Legislature(2003 - 2004)
02/20/2003 01:45 PM FIN
* first hearing in first committee of referral
= bill was previously heard/scheduled
= bill was previously heard/scheduled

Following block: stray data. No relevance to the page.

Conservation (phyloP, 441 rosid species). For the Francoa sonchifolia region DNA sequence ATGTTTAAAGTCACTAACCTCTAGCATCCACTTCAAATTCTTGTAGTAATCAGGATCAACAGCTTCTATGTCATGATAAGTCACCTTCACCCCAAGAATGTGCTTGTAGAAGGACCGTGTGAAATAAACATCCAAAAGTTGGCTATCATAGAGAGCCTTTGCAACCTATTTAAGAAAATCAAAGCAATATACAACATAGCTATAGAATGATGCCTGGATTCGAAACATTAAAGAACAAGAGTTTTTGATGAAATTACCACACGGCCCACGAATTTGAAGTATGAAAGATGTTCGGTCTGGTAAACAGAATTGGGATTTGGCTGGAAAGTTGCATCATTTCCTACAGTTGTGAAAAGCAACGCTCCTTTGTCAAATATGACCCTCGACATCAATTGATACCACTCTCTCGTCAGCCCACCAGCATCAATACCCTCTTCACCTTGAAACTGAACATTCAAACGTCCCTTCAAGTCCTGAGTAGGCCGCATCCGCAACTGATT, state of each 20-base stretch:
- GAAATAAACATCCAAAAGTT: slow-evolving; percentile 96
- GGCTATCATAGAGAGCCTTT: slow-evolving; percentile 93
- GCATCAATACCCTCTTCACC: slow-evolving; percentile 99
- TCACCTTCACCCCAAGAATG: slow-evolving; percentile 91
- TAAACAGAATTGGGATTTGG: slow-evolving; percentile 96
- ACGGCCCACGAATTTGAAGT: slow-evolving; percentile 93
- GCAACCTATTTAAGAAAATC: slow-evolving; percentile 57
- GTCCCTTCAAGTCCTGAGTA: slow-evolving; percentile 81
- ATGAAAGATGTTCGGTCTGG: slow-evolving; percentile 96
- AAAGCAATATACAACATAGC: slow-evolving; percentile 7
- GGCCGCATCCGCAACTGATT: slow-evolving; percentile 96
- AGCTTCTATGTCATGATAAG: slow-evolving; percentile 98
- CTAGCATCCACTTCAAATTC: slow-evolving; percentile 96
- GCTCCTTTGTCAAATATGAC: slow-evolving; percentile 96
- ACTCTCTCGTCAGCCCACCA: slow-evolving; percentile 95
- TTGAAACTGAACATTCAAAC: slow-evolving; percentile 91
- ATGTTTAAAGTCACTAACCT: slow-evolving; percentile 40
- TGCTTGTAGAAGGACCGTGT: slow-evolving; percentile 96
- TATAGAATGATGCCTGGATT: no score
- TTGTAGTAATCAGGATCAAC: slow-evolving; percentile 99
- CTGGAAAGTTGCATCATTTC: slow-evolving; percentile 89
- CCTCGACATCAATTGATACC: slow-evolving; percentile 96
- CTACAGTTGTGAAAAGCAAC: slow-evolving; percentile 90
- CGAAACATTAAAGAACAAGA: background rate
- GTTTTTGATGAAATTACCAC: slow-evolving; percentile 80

HOUSE FINANCE COMMITTEE February 20, 2003 1:45 P.M. TAPE HFC 03 - 22, Side A TAPE HFC 03 - 22, Side B TAPE HFC 03 - 23, Side A CALL TO ORDER Co-Chair Williams called the House Finance Committee meeting to order at 1:45 P.M. MEMBERS PRESENT Representative Bill Williams, Co-Chair Representative Kevin Meyer, Vice-Chair Representative Eric Croft Representative Richard Foster Representative Mike Hawker Representative Reggie Joule Representative Carl Moses Representative Bill Stoltze Representative Jim Whitaker MEMBERS ABSENT Representative John Harris, Co-Chair ALSO PRESENT Representative Mark Chenault; Representative Norman Rokeberg; Representative Bruce Weyhrauch; Representative Carl Morgan; Cheryl Frasca, Director, Division of Management & Budget, Office of the Governor; Tom Wright, Staff, Representative John Harris; Rick Urion, Director, Division of Occupational Licensing, Department of Community & Economic Development; Pat Davidson, Director, Division of Legislative Audit; Kaye Kanne, Executive Director, Juneau Family Birth Center; Midge Clouse, Division of Community and Business Development, Department of Community & Economic Development; Loren Gerhard, Policy Director, Southeast Conference, Juneau; Kimberly Duke, Executive Director, Arctic Power, Anchorage; Barbara Huff-Tuckers, Director of Legislative and Governmental Affairs for Local 959, Juneau; Matt Davidson, Alaska Conservation Voters, Juneau. PRESENT VIA TELECONFERENCE Dana Brown, Executive Director, Fairbanks Birth Center, Fairbanks; Ginny Wood, Fairbanks; Brad Snow, Self, Fairbanks; Deb Moore, Arctic Coordinator, Northern Alaska Environmental Center, Fairbanks; Jim Sykes, Founder, Oil Watch-Alaska, Mat-Su; Wanetta Ayers, Executive Director, Southwest Alaska Municipal Conference (SWAMC), Anchorage; Sue Cogswell, Prince Williams Sound Economic Development District (PWSEDD), Anchorage; Carl Berger, Executive Director, Lower Kuskokwim Economic Development Council, Bethel; Jim Carter, Director, Kenai Peninsula Economic Development District, Kenai; Mike Navarre, Arctic Power Board, Self, Kenai; Sally Ann Carey, Member of Arctic Power, Health, Safety and Environmental Training Consultants, Anchorage; Mary Shields, Manager, Northwest Technical Services, Anchorage; Luci Beach, Gwitch Steering Committee, Fairbanks. SUMMARY HB 9 An Act relating to the registration of individuals who perform home inspections; relating to regulation of contractors; relating to registration fees for specialty contractors, home inspectors, and associate home inspectors; relating to home inspection requirements for residential loans purchased or approved by the Alaska Housing Finance Corporation; relating to civil actions by and against home inspectors and to civil actions arising from residential unit inspections; and providing for an effective date. CS HB 9 (FIN) was reported out of Committee with a "do pass" recommendation and with zero fiscal note #1 by the Department of Revenue, zero fiscal note #2 by the Department of Law, zero fiscal note #3 by the Department of Labor & Workforce Development, and fiscal note #4 by the Department of Community & Economic Development. HB 71 An Act extending the termination date of the Board of Certified Direct-Entry Midwives. HB 71 was reported out of Committee with a "do pass" recommendation and with a fiscal note #1 by the Department of Community & Economic Development. HB 79 An Act extending the termination date of the Alaska regional economic assistance program; and providing for an effective date. HB 79 was reported out of Committee with a "do pass" recommendation and with a new fiscal note by the Department of Community & Economic Development. HB 100 An Act making supplemental and other appropriations; amending appropriations; and providing for an effective date. HB 100 was HEARD & HELD in Committee for further consideration. HB 101 An Act making a special appropriation for a grant to Arctic Power to promote the opening of the Arctic National Wildlife Refuge for oil and gas exploration and development; and providing for an effective date. HB 101 was HEARD & HELD in Committee for further consideration. HB 110 An Act making supplemental and other appropriations; amending appropriations; making appropriations to capitalize funds; and providing for an effective date. HB 110 was HEARD & HELD in Committee for further consideration. HOUSE BILL NO. 71 An Act extending the termination date of the Board of Certified Direct-Entry Midwives. REPRESENTATIVE BRUCE WEYHRAUCH advised that the Board of Certified Direct-Entry Midwives (CDM) consists of five members appointed by the Governor. The duties of the Board include examining and certificating applicants, permitting apprentices, holding hearings and ordering disciplinary sanctions. The Board also adopts regulations to establish certification and certification renewal requirements. Representative Weyhrauch added that the Board has served as a means to make people practicing in midwifery aware of the level of experience and education expected of them. Also, by having a board, the individuals that practice midwifery are held accountable to an established standard of care. Women seeking an alternative to hospital care for normal pregnancy and birth rely on the diligence of the board to enhance both the quality and accessibility of their healthcare. He added that an enhancement is that the Board worked with the State of Alaska to establish Medicaid procedures for CDM services, thereby, placing Alaska among eight states which both license their traditional midwives and provide Medicaid reimbursement for their services. He noted that the Board is scheduled to terminate June 30, 2003 and if the Legislature does not act this session, the Board will have one year to conclude its administrative operations. Representative Weyhrauch stated that based upon recommendations by the Division of Legislative Audit, HB 71 would extend the Board's termination date to June 30, 2007. He requested that the bill pass from Committee without any changes. DANA BROWN, (TESTIFIED VIA TELECONFERENCE), EXECUTIVE DIRECTOR, FAIRBANKS BIRTH CENTER, FAIRBANKS, spoke in support of the legislation, requesting that the extension be made. She added that the Board guarantees that high standards and safety are maintained throughout the State for midwifery services. KAYE KANNE, EXECUTIVE DIRECTOR, JUNEAU FAMILY BIRTH CENTER, PRESIDENT OF THE MIDWIVES ASSOCIATION OF ALASKA, pointed out that the Board's inception was in 1992. The Board has done an exemplary job of writing and implementing regulations for the governing of CDM's and as a result, midwives in Alaska are professional, well trained and provide safe care for women and families. Ms. Kanne stated that Alaska has one of the best midwifery laws in the United States. Direct-Entry midwifery is recognized across the nation, with licensing for midwives in 21 states, and legislation pending in 8 more. Many more women are seeking the continuity of care and family centered maternity care which midwifery does provide. In some Alaskan communities, midwifes delivered 25% of the births. In Juneau, midwives deliver approximately 15% of all births. She urged that the Board be extended four years more in order that they can continue with the good work that they have accomplished. RICK URION, DIRECTOR, DIVISION OF OCCUPATIONAL LICENSING, DEPARTMENT OF COMMUNITY & ECONOMIC DEVELOPMENT, voiced his support for the legislation. He agreed that the State midwives do a very good job and that the Board operates in an efficient manner. The fiscal note requires no additional funding. Representative Foster MOVED to report HB 71 out of Committee with individual recommendations and the accompanying fiscal note. There being NO OBJECTION, it was so ordered. HB 71 was reported out of Committee with a "do pass" recommendation and with fiscal note #1 by the Department of Community & Economic Development. HOUSE BILL NO. 79 An Act extending the termination date of the Alaska regional economic assistance program; and providing for an effective date. REPRESENTATIVE CARL MORGAN observed that the Alaska Regional Development Organizations (ARDOR) Program is the State's contribution to regional initiatives for developing Alaska's economy. In 1988, the Legislature recognized that a locally driven initiative, in partnership with the State, is the most effective approach to creating and sustaining a strong and healthy economy. The Legislature established the ARDOR Program to create a network of organizations to plan and support economic development at the regional level. Representative Morgan noted that there are currently 14 ARDOR's in the State. The work of the ARDOR's consist of: • Enable local officials and businesses to pool their limited resources and work together on economic development issues; • Develop partnerships among public, private and other organizations; and • Provide needed technical assistance via direct links with local citizens. Representative Morgan pointed out that the ARDOR Program is providing a return for the State's investment. The State provides $620,000 in grants funds for the ARDOR Program and with those funds, the accomplishments are impressive. The ARDOR's have used $620,000 dollars in State grant funds to leverage over $3.6 million dollars in other funds. Board members participation reflects a local commitment to the ARDOR Program. The 14 ARDOR boards, each with 10-20 members, constitute 150 plus local, civic-minded individuals who volunteer their time to achieve a stronger economic base in their region. The original intent of the ARDOR Program was to create regional entities that could improve the local economy and eliminate region-wide economic development barriers. He stressed that the ARDOR program is meeting legislative intent. Representative Morgan concluded, the ARDOR's work on a wide range of projects that assist individuals and businesses statewide. Representative Foster voiced his appreciation for the work accomplished by the sponsor and the program. WANETTA AYERS, (TESTIFIED VIA TELECONFERENCE), EXECUTIVE DIRECTOR, SOUTHWEST ALASKA MUNICIPAL CONFERENCE (SWAMC), ANCHORAGE, testified in support of the proposed legislation. She noted that Alaska Regional Development Organization (ARDOR) funds account for 25% of the total funding for SWAMC. SWAMC provides educational opportunities for 54 communities through conferences, workshops and other communications. In FY02, SWAMC was selected by Congress to administer a $30 million dollar program to mitigate economic losses to communities, businesses and individuals that were adversely impacted by federal measures to protect the stellar sea lions. She urged that the Committee support HB 79. Representative Hawker pointed out that SWAMC was able to leverage from $48,000 dollars of State money a total budget of $211,000 dollars. He applauded the commendable work. SUE COGSWELL, (TESTIFIED VIA TELECONFERENCE), PRINCE WILLIAM SOUND ECONOMIC DEVELOPMENT DISTRICT (PWSEDD), ANCHORAGE, urged passage of the legislation. She commented that her organization has undertaken many projects such as museums, fishery projects and scientific undertakings. Ms. Cogswell urged the Committee's support for passage of the legislation. JIM CARTER, (TESTIFIED VIA TELECONFERENCE), DIRECTOR, KENAI PENINSULA ECONOMIC DEVELOPMENT DISTRICT (KPEDD), KENAI, spoke to the history of the ARDOR program in the State of Alaska. Alaska is at a 'stage' where economic development is essential. KPEED has attempted to support entrepreneurial development that affects the quality of life for local residents. Without these investments from the State, it would be difficult to continue that level of service. He urged passage of the legislation. Representative Hawker pointed out the work done by KPEDD, which successfully leveraged from a $47,000 dollar State investment, $265,000 dollars of delivered services through other funding. He commended that success. CARL BERGER, (TESTIFIED VIA TELECONFERENCE), EXECUTIVE DIRECTOR, LOWER KUSHKOKWIM ECOMONIC DEVELOPMENT COUNCIL (LKEDC), BETHEL, voiced support of HB 79. He noted that his agency exists to provide economic development activity in Bethel and 26 surrounding villages surrounding that area. LKEDC has worked in salmon quality management projects. Additionally, LKEDC has provided 'familiarization' trips for the travel industry to their region to enhance tourism business. Mr. Berger urged continued funding of the ARDOR Program. Representative Foster voiced his support of the success of the program run by Mr. Berger. LOREN GERHARD, POLICY DIRECTOR, SOUTHEAST CONFERENCE, JUNEAU, requested that the Legislature support continued funding, especially as the State faces fiscal challenges. He emphasized that ARDOR's use seed money provided by the State to build on leveraging approximately five times as much for business assistance, infrastructure development, community assistance, and a host of other functions, with a very low overhead. Mr. Gerhard pointed out that the reauthorization was contained in the Governor's Budget, as he supports efforts to develop local and regional economies. ARDOR's address the vast diversity of economic challenges and opportunities in Alaska. In Southeast, the Southeast Conference focuses on infrastructure issues, primarily the Alaska Marine Highway System (AMHS), and a regional electrical intertie. There are numerous organizations that concentrate on business development and business assistance, and the Southeast Conference does not duplicate those efforts. In other areas, ARDOR's are very involved in business assistance because the need there is unfilled. ARDOR's supply a useful resource to the State. ARDOR's are now tasked by the Governor to apply recommendations to members regarding the newly formed Alaska Highway Board. It is useful to have State chartered regional organizations to help bridge the gap between State bureaucracies and local communities. Mr. Gerhard pointed out that many ARDOR's are designated economic development districts, which lowers match requirements for communities utilizing Economic Development Administration funding. Many ARDOR's are also designated Resource Conservation and Development Councils, a program that provides them with federal employees of the U.S.D.A. and resources to pursue targeting of regional projects. The Southeast Conference ARDOR was instrumental in obtaining federal authorization for a regional electric intertie with the help of Senator Frank Murkowski. There is a committee working on those steps to actually build the next stage of that project. The seed money made it possible for soliciting contributions from various communities, State and federal programs to move the project along. Mr. Gerhard stated that the ARDOR's help bring people in remote regions together, where they collectively decide to pursue a whole range of regional projects. There are over 80 volunteers on 9 committees and subcommittees addressing a broad range of issues in the region. Without the grant, the program would be unable to afford the staff, which provides the value that the membership relies upon. Mr. Gerhard pointed out that this grant is an important piece of their budget. The members supply about twice the amount in dues and other support. Together that money allows pursuing goals with staff, rent, and teleconferences. If the ARDOR's were to disappear, millions of dollars of federal and private grants would no longer flow into the State. Representative Hawker voiced his appreciation for the work done on the shellfish mara-culture activities. Co-Chair Williams advised that to date, the Governor had not proposed any budget funding for the ARDOR program or any program. Representative Joule pointed out that there is a web site, which highlights the Alaska Native Arts resulting from ARDOR funding. Representative Foster MOVED to report HB 79 out of Committee with individual recommendations and with the accompanying fiscal note. There being NO OBJECTION, it was so ordered. HB 79 was reported out of Committee with a "do pass" recommendation and with a new fiscal note by Department of Community & Economic Development. HOUSE BILL NO. 100 An Act making supplemental and other appropriations; amending appropriations; and providing for an effective date. HOUSE BILL NO. 110 An Act making supplemental and other appropriations; amending appropriations; making appropriations to capitalize funds; and providing for an effective date. CHERYL FRASCA, DIRECTOR, DIVISION OF MANAGEMENT & BUDGET, OFFICE OF THE GOVERNOR, provided 'general comments' regarding proposed supplemental package. Co-Chair Williams advised that those bills would not be moved from Committee today. Ms. Frasca emphasized that all requests had been scrutinized. She listed criteria used to determine each request. The total supplemental request is in the amount of $63.3 million dollars of which, $9 million needs to be "fast tracked". Ms. Frasca highlighted the reasons for supplemental growth: · Caseload growth with a net cost of $15 million dollars. She noted that savings in the K-12 foundation formula had covered some of the caseload growth. There was also increased tobacco tax proceeds providing for a $13 million dollar savings; · Disasters and fire suppression requests amounts to $31 million dollars; · Short-funded programs in the amount of $7 million dollars; and · The balance of $11 million dollars will be used for "other" kinds of requests. Representative Whitaker inquired why "fair share" had not been included in the supplemental request. Ms. Frasca understood that was a 'permitted' program under federal regulations. Their denial of the plan is currently on appeal through the administrative agency, with a hearing scheduled next month. If that process is not successful, th then the State will appeal it in the 9 Court circuit. The process could take a couple years. She advised that it would be 'premature' to replace those general funds. Representative Whitaker inquired if the $55 million dollars had been paid out. Ms. Frasca clarified that in the 'accounting world', it is booked as "income receivable". The Administration is acting as if those funds will be received. She understood that the funds would be spent throughout the fiscal year. Representative Joule mentioned the 'erosion issue'. He offered to provide information regarding that concern by Monday, February 24th. Representative Foster voiced his appreciation for the supplemental recommendations of restoration of highway maintenance cuts, which had previously been made. Ms. Frasca responded that originally, that amount had been estimated at $3.1 million dollars. The Department 'shaved' that number off by $500,000 dollars; additionally, there has not been a lot of snow this year throughout the State. She noted there continues to be further savings potential. Co-Chair Williams commented that Co-Chair Harris' office would provide a committee substitute for this legislation early next week. Co-Chair Williams stated that HB 100 and HB 110 would be HELD in Committee for further consideration. HOUSE BILL NO. 9 An Act relating to the registration of individuals who perform home inspections; relating to regulation of contractors; relating to registration fees for specialty contractors, home inspectors, and associate home inspectors; relating to home inspection requirements for residential loans purchased or approved by the Alaska Housing Finance Corporation; relating to civil actions by and against home inspectors and to civil actions arising from residential unit inspections; and providing for an effective date. Vice-Chair Meyer MOVED to ADOPT the committee substitute, #23-LS0029, Lauterbach, 2/19/03, as the version of the bill before the Committee. There being NO OBJECTION, the committee substitute was adopted. REPRESENTATIVE NORM ROKEBERG outlined the changes made to the committee substitute. · Page 1, Line 6: Added language to the title reflecting the repeal in Section 41 of the bill. · Page 5, Line 27 & Page 6, Line 8: Added a requirement that the home inspector put his registration number on the pre-inspection contract, as well as the final report. · Page 10, Lines 12 & 13: Included exception to the statute of limitations for intentional acts or gross negligence by the home inspector. TAPE HFC 03 - 22, Side B Representative Rokeberg continued highlighting the changes made to the committee substitute. · Page 10, Line 15: Rewrote subsection © to be in the affirmative. Only a party to the real estate transaction, or someone who received written permission to use the home inspection report could sue the home inspector. Representative Whitaker referenced Page 10(C), #2, and asked if he should assume that would be the attorney for the person who is a party to the transaction. Representative Rokeberg explained that the provisions of the bill assume that anyone that has the report must have a written consent of the person that paid for it. There has been a problem with the reports being 'passed' around to various people. It is conceivable that the manner in which the legislation is drafted, the report could be in possession of that person and it would be 'legal'. Subsequently, that is under appeal. Representative Stoltze distributed a document, which had been submitted by one of his constituents. (Copy on File). Representative Joule referenced the letter in member's packets from Husky Enterprises. (Copy on File). He noted the statements on Page 2, indicating that the legislation would drive the cost of home inspections up in rural Alaska. Mr. Huss noted that construction in Anchorage, Fairbanks and Juneau and other large cities would not be affected by the legislation, as the municipal inspectors are 'exempt' from licensing. He indicated that the legislation would only target new construction in rural Alaska. Representative Rokeberg advised that it was not his intent to create higher costs for inspections; that process was accomplished by not providing a board. He noted that the costs of a bond would be $5,000 dollars. Representative Rokeberg indicated that it is not inappropriate to add inspectors to the contractor's licensure. The actual licensure would cost $125 dollars per year. He added that regarding the issue of continuing education, the bill does provide the Division of Occupational Licensing draft regulations as a form of communication. The bill is not intended to avoid those costs and that the level of costs for the licensure is small. Representative Rokeberg addressed concerns with focusing. It is true that local building code is enforced by the building officials, however, are not enforced in all areas of the State. The point is that the bill does exempt local inspectors under municipal licensure. He pointed out that Alaska Housing Finance Corporation (AHFC) has supported the bill since inception. Representative Joule reiterated concerns voiced by Mr. Huss of Husky Enterprises, noting how the legislation could 'drive' rural inspectors out of business. Should that scenario happen, village areas would be faced with bringing inspectors in from Anchorage to perform the inspections, which would incur additional costs. Vice-Chair Meyer asked if the costs to the State would be recouped through the fees paid by the homebuilders. Representative Rokeberg agreed and reiterated that there would be no impact on the general fund. Representative Foster MOVED to ADOPT Amendment #1. (Copy on File). The amendment would delete "homebuilders" on Page 7, Line 7, and insert "home building". Representative Rokeberg acknowledged that the change was minimal. There being NO OBJECTION, it was adopted. Representative Foster MOVED to report CS HB 9 (FIN) out of Committee with individual recommendations and with the accompanying fiscal notes. There being NO OBJECTION, it was so ordered. CS HB 9 (FIN) was reported out of Committee with a "do pass" recommendation and with zero fiscal note #1 by the Department of Revenue, zero fiscal note #2 by the Department of Law, zero fiscal note #3 by the Department of Labor & Workforce Development, and fiscal note #4 by the Department of Community & Economic Development. HOUSE BILL NO. 101 An Act making a special appropriation for a grant to Arctic Power to promote the opening of the Arctic National Wildlife Refuge for oil and gas exploration and development; and providing for an effective date. TOM WRIGHT, HOUSE FINANCE STAFF, REPRESENTATIVE JOHN HARRIS, stated that HB 101 would appropriate $3 million dollars in general funds to Arctic Power to use in its campaign to secure necessary support in the U.S. Senate to pass legislation opening Arctic National Wildlife Refuge (ANWR) for oil exploration. The Budget Reconciliation bill will be considered early in the Congressional session. He commented that it is important that Arctic Power be active in its promotion of opening ANWR throughout the early part of 2003. Mr. Wright noted that HB 101 would also appropriate $100,000 in general fund dollars to the native village of Kaktovik for their community outreach effort to gain support for the opening of ANWR from Congressional members in Washington, D.C. He added that Alaska's Congressional delegation believes that they may have the support to pass ANWR language this year. The educational efforts provided by Arctic Power could very well tip the scales in Alaska's favor whenever that vote reaches the Senate floor. With the long-term decrease in State revenue from existing fields, it is imperative that Alaska develops additional new fields in the future. ANWR is an important part of our fiscal future. Representative Foster inquired how many years had the Legislature been attempting to achieve the opening of ANWR. Mr. Wright responded that it has been nine to ten years in the making. MIKE NAVARRE, (TESTIFIED VIA TELECONFERENCE), ARCTIC POWER BOARD, REPRESENTING SELF, KENAI, encouraged the Committee to support the proposed legislation and ongoing funding for Arctic Power. He noted that he had lobbied for opening the fields of ANWR for many years and that area has the highest discovery potential in North America. He claimed that opening ANWR would provide the State of Alaska the opportunity, which will pay investments and great returns. SALLY ANN CAREY, (TESTIFIED VIA TELECONFERENCE), MEMBER OF ARCTIC POWER, HEALTH, SAFETY AND ENVIRONMENTAL TRAINING CONSULTANTS, ANCHORAGE, discussed that $3 million dollars was a small investment for the return that it would bring into Alaska. Opening ANWR would extend Alaskan careers, production, and sales of local product, services and funding for our State. She encouraged that funding Arctic Power would be a prudent decision. MARY SHIELDS, (TESTIFIED VIA TELECONFERENCE), GENERAL MANAGER, NORTHWEST TECHNICAL SERVICES, ANCHORAGE, spoke in support of the proposed legislation. She emphasized that the future is now and that it is time to open the Arctic. She encouraged the Legislature's support of passage of the st bill with an effective date of January 1. BRAD SNOW, (TESTIFIED VIA TELECONFERENCE), SELF-TOUR GUIDE, FAIRBANKS, testified in opposition to HB 101. He noted that he opposed providing funds to an organization that directly threatens his livelihood. He claimed that through support of the proposed legislation, the State would undermine the infrastructure of the tourism industry. DEB MOORE, (TESTIFIED VIA TELECONFERENCE), ARCTIC COORDINATOR, NORTHERN ALASKA ENVIRONMENTAL CENTER, FAIRBANKS, spoke in opposition to HB 101. She expressed concern for the non-representation of environmental groups during the process. She stressed that Arctic Power is a special interest group whose sole purpose is to lobby the opening of ANWR. She claimed that it is inappropriate to be using State money for a special interest group considering that 1/3 of the State's population opposes the drilling. Ms. Moore criticized supporting private industry with State resources, especially in times of financial constraints. State money should be spent for things that are in the interest of all Alaskans and serve the public at large and not just the oil industry and their allies. She proposed that industry fund the opening of ANWR. Ms. Moore urged the Committee to oppose HB 101. LUCI BEACH, (TESTIFIED VIA TELECONFERENCE), GWITCH STEERING COMMITTEE, FAIRBANKS, testified in opposition to the bill. She discussed the sacred significance of these lands to her culture and her people. Ms. Beach voiced concern that while the State budget was being heavily cut, the Legislature was considering funding a private endeavor. She stressed the closure of schools in rural areas, as well as agency cuts. Ms. Beach stressed that the oil companies should bear the financial burden of such an endeavor. GINNY WOOD, (TESTIFIED VIA TELECONFERENCE), FAIRBANKS, testified in opposition the bill. She noted historical examples of economic gains, which claimed to develop Artic resources. She maintained that the present plan is not accountable and that the economic feasibility is dubious. She expressed concern over what she termed a great deal of misinformation regarding the amount of oil available in Arctic area. She urged that the Committee not pass the bill from Committee. JIM SYKES, (TESTIFIED VIA TELECONFERENCE), FOUNDER, OIL WATCH-ALASKA, MAT-SU, urged that the Committee veto HB 101. The millions of dollars already given to Arctic Power have produced nothing to date. He urged that there be an audit on the use of State funds. Mr. Sykes noted that British Petroleum (BP) has pulled out of Arctic Power. He claimed that Arctic Refuge oil would mean a cut of 40% in royalties to the State. The State 'must' focus on the development of State lands as a priority. The State cannot afford to throw "good money after bad", when the State needs public education and public safety. He mentioned the "windfall profit tax" and how much that tax would have generated for the State had it been in place. He reiterated that Arctic Power should be audited. KIMBERLY DUKE, EXECUTIVE DIRECTOR, ARCTIC POWER, ANCHORAGE, clarified that Arctic Power has been working with the Congressional delegation, the Governor and the Legislature for opening ANWR. She stressed that there have been considerable successes along the way and that with the support of the President, circumstances have never been better. Ms. Duke claimed that investing in Arctic Power has always been an investment of Alaska's future. Oil and gas development is the 'bread and butter' of Alaska's State budget and funds 80% of the overall budget. She stressed that it would be a wise investment for Alaska. The U.S. Geological Survey has placed a conservative estimate of 10 billion barrels of oil in the ANWR area. She stated that would be equal to the amount recovered from the Prudoe Bay field. That level of production would double the level of production in the pipeline right now bringing it back to capacity of 2 million barrels per day. Ms. Duke reminded members that the land is federal land and that the State will receive 50% in royalties. In current legislation, that would amount to $1.5 billion dollars in royalties for the State of Alaska. She noted that U.S. Senator Stevens has indicated that when the refuge was expanded in 1980, his 'compromise deal' was to keep the coastal plain area open for oil and gas exploration. The Department of Interior approved that and recommended exploration in 1987. Opening ANWR will provide jobs and increase domestic production. Ms. Duke stressed that Arctic Power has been working on the issue for 10 years. She noted that by the end of 2002, there were 20 votes through Congress through various committees and on the floor. President Clinton vetoed the legislation in 1995. In 2001, the House passed legislation and it was vetoed and did not move past that body until 2002. She noted that political considerations have changed dramatically since that time. Ms. Duke commented on the 'open book' policy of grant funding done by Arctic Power, noting that their money is audited. Representative Stoltze asked if during the process if there had been any efforts to preclude certain areas from drilling. Ms. Duke responded that there had been a number of attempts to preclude certain areas and there have been a number of bills regularly filed to open areas. The coastal plain area is outside the designated wilderness of the Arctic Refuge. Out of 19 million acres, there are 8 million acres of designated refuge, which would include the Brooks Range where a lot of the tourist activities take place. Representative Stoltze asked for a composition of groups involved with Arctic Power. Ms. Duke advised that Arctic Power is a non-profit organization, '501 C6', and is operated by a Board of Directors. Arctic Power has been in existence for ten years and it is a "grass roots organization" representing the State of Alaska in Congress in this 'battle'. She claimed that Arctic Power has approximately 75% support in the State. BARBARA HUF TUCKNESS, DIRECTOR OF LEGISLATIVE & GOVERNMENTAL AFFAIRS, LOCAL 959, JUNEAU, spoke on record in support of HB 101. She noted that Arctic Power is an excellent resource for educating the Alaskan people. Ms. Huff Tuckness noted that many members in the Union are or have been employed on the North Slope. TAPE HFC 03 - 23, Side A Ms. Huff Tuckness identified job opportunities that the State can look forward to with development. She urged that the State look at what can proactively be done, as those resources are needed for the long term. Ms. Huff Tuckness strongly recommended that the members support and move from Committee, HB 101. Representative Stoltze commented that past Legislature's had gone on record supporting the legislation encouraging local hire and fair share. He asked if oil companies would have the same commitment for lobbying for concerns for the State of Alaska. Ms. Huff Tuckness believed that they would. Representative Stoltze reiterated, asking if the oil companies would be attentive to local hire and those other provisions. He pointed out that the Legislature does not have the same interests as the oil companies and voiced concern that they take care of the local hire issues. Ms. Huff Tuckness explained that from a Legislative perspective, there are many issues of concern. The Legislature must move forward to guarantee that all the issues are identified. MATT DAVIDSON, ALASKA CONSERVATION ALLIANCE (ACA) ADVOCATE FOR THE ALASKA CONSERVATION VOTERS, JUNEAU, requested that the bill be reconsidered. He noted that the Alaska Conservation Alliance (ACA) and Alaska Conservation Voters are sister nonprofit organizations dedicated to protecting Alaska's environment through public education and advocacy. The 44 member organizations and businesses represent over 35,000 registered Alaskan voters. As many Alaskans, the members want to be assured that the State's limited general funds are being put to the best uses. The State has given Arctic Power $7.5 million dollars over the past 10 years. Witnessing State agencies and other entities being cut back. Mr. Davidson interjected that before appropriating $3.1 million dollars to Arctic Power, legislators should seek answers to these questions: • Ask is this a responsible way to handle the budget gap with the limited funding for basic protection of fish habitat and clean water. He asked why should the State dump millions of dollars into the Arctic Power black hole. • Ask where has the money gone. In the last two years, Arctic Power has received almost $5 million dollars from the State of Alaska with nothing to show. The reports regarding Arctic Power indicate that they 'bankroll high-priced' lobby firms in Washington D.C. • Ask why should Alaskans pay for an effort that benefits multinational oil companies. • Ask how does the Legislature plan to hold Arctic Power accountable for those general funds appropriated. Mr. Davidson concluded that the money under consideration for Arctic Power's use is funding that would not be available to address statewide needs. Essentially, all Alaskans are being asked to help finance the oil industry's lobbying efforts and in return, it is reasonable for full, public disclosure of how they spend that money. He encouraged members of the House Finance Committee to ask for that information before authorizing any additional funds. Co-Chair Williams stated that HB 101 would be HELD in Committee for further consideration. ADJOURNMENT The meeting was adjourned at 3:32 P.M.